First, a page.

Antibiotic use plummets on US farms

US farmers have slashed the use of antibiotics in meat and milk by a third, new figures from the Food and Drug Administration reveal.
calendar icon 24 December 2018
clock icon 4 minute read

The amount of antibiotics sold to farmers dropped by almost three million kilograms between 2016 and 2017, according to the new data.

In 2017, the FDA banned the use of antibiotics to make animals grow quicker, a practice known as growth promotion. The new rules meant the drugs, formerly available over the counter, could only be obtained with a veterinarian’s order.

The new data is the first indication of the success of the ban in reducing antibiotic use in US agriculture, which is considered key to stemming the growing threat of superbugs which can infect humans.

England's chief medical officer Dame Sally Davies said it was "encouraging" to see the US replicate the success seen in the UK, where antibiotic use in meat and milk has fallen by 40% since 2013 since the introduction of voluntary targets.

The overuse of antibiotics in human medicine and in livestock has accelerated the rise of resistant bacteria, commonly known as superbugs. They can cause life-threatening infections as they are resistant to the drugs normally used to kill them. More than 153,000 people in the US died of superbug infections in 2010, a recent study found.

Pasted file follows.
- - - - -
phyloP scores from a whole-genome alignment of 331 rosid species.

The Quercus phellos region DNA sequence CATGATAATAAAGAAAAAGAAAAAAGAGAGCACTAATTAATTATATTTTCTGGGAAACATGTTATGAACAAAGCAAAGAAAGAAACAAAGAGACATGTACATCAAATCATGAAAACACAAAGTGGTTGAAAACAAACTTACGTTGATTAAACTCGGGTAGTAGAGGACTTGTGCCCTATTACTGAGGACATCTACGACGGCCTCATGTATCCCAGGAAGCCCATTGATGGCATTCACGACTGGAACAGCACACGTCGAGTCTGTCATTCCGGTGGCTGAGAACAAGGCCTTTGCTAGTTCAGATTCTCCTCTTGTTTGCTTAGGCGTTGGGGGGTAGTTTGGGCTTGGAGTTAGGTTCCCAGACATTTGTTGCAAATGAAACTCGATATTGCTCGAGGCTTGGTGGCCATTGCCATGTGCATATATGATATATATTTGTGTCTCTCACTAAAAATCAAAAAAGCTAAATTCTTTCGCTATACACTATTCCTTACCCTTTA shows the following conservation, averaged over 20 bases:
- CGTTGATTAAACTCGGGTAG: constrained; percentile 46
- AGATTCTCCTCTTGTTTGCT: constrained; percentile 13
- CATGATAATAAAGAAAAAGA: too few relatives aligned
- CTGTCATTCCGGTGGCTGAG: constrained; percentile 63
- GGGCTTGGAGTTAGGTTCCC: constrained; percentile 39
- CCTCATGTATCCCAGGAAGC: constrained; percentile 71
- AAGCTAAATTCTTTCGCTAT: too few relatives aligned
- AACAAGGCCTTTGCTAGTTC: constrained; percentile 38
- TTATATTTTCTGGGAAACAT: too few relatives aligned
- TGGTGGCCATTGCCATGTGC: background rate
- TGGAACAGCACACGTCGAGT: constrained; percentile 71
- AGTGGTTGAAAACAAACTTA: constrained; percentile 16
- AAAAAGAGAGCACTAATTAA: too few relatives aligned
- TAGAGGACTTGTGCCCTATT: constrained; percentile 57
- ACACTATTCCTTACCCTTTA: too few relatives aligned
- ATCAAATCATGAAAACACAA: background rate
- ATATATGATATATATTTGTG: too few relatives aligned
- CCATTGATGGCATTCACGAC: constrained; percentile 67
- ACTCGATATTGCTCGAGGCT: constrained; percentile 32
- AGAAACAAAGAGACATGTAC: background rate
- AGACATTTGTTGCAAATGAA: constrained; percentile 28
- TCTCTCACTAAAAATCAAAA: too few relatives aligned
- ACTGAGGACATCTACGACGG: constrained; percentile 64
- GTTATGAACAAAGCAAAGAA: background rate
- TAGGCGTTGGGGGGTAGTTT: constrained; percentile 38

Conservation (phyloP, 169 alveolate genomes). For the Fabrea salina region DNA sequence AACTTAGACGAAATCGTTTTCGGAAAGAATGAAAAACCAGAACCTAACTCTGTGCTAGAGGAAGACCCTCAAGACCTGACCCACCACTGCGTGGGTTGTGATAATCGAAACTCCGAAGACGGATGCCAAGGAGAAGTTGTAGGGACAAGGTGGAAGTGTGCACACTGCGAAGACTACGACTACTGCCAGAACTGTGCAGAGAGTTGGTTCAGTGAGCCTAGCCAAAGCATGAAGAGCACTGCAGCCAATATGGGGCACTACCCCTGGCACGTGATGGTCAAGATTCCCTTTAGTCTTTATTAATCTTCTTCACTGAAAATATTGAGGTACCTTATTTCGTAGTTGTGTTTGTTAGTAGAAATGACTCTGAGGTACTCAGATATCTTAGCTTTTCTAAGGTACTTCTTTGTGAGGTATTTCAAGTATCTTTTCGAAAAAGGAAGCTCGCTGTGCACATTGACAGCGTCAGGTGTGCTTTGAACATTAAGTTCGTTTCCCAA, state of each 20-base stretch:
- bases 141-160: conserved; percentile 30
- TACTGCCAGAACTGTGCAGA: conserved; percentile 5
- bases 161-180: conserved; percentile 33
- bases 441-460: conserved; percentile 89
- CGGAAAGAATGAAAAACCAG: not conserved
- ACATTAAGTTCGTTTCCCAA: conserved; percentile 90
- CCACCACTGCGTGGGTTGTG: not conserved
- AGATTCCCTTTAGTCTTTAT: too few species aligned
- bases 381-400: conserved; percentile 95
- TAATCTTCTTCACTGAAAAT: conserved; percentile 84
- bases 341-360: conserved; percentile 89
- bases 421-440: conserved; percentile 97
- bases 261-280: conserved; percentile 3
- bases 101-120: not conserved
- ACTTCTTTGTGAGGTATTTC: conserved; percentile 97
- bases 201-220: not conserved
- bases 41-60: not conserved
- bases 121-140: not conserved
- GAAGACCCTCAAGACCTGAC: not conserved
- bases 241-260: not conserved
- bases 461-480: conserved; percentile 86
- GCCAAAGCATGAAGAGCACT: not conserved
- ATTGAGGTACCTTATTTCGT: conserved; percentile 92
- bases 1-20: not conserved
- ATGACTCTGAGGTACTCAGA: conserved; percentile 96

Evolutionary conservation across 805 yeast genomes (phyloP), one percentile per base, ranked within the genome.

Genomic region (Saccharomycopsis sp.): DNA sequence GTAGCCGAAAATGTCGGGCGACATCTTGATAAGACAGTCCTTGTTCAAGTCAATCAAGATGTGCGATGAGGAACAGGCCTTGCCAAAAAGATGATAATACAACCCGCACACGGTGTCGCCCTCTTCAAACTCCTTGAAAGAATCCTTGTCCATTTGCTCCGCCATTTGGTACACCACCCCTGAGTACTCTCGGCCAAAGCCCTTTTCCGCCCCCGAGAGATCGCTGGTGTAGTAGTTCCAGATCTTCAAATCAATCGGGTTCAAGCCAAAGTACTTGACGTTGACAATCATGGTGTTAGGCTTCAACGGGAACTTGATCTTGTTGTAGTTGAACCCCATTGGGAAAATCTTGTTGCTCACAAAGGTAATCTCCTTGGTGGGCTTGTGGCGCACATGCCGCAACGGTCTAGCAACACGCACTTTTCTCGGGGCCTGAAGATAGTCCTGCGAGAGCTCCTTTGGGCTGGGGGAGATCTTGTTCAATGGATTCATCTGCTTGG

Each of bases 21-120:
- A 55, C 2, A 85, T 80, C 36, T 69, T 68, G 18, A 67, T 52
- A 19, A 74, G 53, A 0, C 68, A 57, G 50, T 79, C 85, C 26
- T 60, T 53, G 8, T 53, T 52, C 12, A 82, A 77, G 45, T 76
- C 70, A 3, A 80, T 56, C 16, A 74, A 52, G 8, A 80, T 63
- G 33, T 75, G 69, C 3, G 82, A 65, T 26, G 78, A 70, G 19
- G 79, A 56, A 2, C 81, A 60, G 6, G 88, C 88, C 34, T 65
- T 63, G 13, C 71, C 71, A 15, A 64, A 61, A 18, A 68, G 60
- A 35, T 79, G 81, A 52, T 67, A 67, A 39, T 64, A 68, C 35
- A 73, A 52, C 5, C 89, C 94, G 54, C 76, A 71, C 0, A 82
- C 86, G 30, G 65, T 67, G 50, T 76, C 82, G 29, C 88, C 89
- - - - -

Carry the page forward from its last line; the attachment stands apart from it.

The European Union banned using antibiotics as growth promoters in 2001. But the practice was still legal in the US – one of the biggest producers of meat in the world – until more than a decade and a half later.

Antibiotics are still commonly used to help animals grow faster in countries where regulations are lax or poorly enforced. In developing countries where animal production is becoming increasingly industrialised, such as India, experts are calling for a crackdown on unnecessary antibiotic use in farming.

India is the fourth largest producer of chicken in the world, raising 4.2m tonnes in 2017 and production is increasing quicker than any other country. As a result of the boom experts predict antibiotic use in Indian poultry will soar by more than 380% between 2013 and 2030.

Earlier this year, the Bureau of Investigative Journalism revealed one of India’s biggest poultry producers was using a “last hope” antibiotic – so-called because it’s used to treat people with very serious infections – as a growth promoter on its farms. Since the report's publication the Indian government is now considering banning the use of colistin for growth promotion.

The apparent success of the US ban in reducing antibiotic use in livestock will fuel fresh calls for greater regulation of the drugs in developing countries.

Davies said the UK’s new AMR strategy, launching early 2019, will set out a vision for a world in which AMR is contained and controlled by 2040.

"Achieving this will require increased action by all sectors and countries, and strong collaboration between them," she said.

“Antimicrobial resistance is already having a significant impact in every country across human and animal heath, global food security and our economies – this threat is escalating, putting millions of lives around the world in jeopardy, and will not be reversed unless concrete action is taken."

As reported by Ben Stockton and Madlen Davies, The Bureau of Investigative Journalism

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Emily Houghton

Editor, The Pig Site

Emily Houghton is a Zoology graduate from Cardiff University and was the editor of The Pig Site from October 2017 to May 2020. Emily has worked in livestock husbandry, and has written, conducted and assisted with research projects regarding the synthesis of welfare and productivity of free-range food species.

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